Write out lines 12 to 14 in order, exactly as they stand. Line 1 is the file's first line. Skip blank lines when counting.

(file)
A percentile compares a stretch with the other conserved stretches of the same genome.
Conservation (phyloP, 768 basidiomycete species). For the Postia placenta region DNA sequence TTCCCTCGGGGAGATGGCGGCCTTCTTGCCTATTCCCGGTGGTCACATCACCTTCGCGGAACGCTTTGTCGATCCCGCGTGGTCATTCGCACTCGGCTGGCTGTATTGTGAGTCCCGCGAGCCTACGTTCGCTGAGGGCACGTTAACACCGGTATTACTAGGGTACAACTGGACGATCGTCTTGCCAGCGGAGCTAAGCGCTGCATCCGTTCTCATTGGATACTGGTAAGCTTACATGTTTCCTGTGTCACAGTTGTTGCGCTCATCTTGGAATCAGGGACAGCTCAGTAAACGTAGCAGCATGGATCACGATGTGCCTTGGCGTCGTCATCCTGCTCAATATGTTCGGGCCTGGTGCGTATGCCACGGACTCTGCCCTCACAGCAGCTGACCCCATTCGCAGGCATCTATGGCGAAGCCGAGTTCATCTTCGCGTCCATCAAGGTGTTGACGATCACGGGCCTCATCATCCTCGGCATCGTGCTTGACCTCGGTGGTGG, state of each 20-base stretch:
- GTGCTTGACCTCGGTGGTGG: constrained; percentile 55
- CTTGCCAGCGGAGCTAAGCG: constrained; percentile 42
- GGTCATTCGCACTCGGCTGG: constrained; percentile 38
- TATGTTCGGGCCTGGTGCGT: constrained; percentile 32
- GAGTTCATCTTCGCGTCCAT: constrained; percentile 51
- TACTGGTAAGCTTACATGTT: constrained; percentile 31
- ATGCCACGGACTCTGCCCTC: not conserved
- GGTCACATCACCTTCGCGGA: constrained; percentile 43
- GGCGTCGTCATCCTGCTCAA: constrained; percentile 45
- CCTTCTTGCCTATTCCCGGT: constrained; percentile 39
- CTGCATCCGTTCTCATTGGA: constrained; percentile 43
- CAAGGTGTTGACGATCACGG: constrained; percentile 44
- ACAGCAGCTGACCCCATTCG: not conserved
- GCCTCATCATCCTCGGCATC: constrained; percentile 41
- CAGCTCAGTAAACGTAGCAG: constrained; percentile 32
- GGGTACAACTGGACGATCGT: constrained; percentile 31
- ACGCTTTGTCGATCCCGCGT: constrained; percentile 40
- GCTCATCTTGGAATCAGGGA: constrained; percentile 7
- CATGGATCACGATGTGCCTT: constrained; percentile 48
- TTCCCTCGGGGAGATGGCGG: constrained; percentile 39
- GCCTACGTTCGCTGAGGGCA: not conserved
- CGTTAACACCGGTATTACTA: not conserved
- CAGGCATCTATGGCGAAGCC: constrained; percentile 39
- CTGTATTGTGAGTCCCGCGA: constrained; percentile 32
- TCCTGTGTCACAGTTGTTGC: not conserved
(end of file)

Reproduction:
- CCTTCTTGCCTATTCCCGGT: constrained; percentile 39
- CTGCATCCGTTCTCATTGGA: constrained; percentile 43
- CAAGGTGTTGACGATCACGG: constrained; percentile 44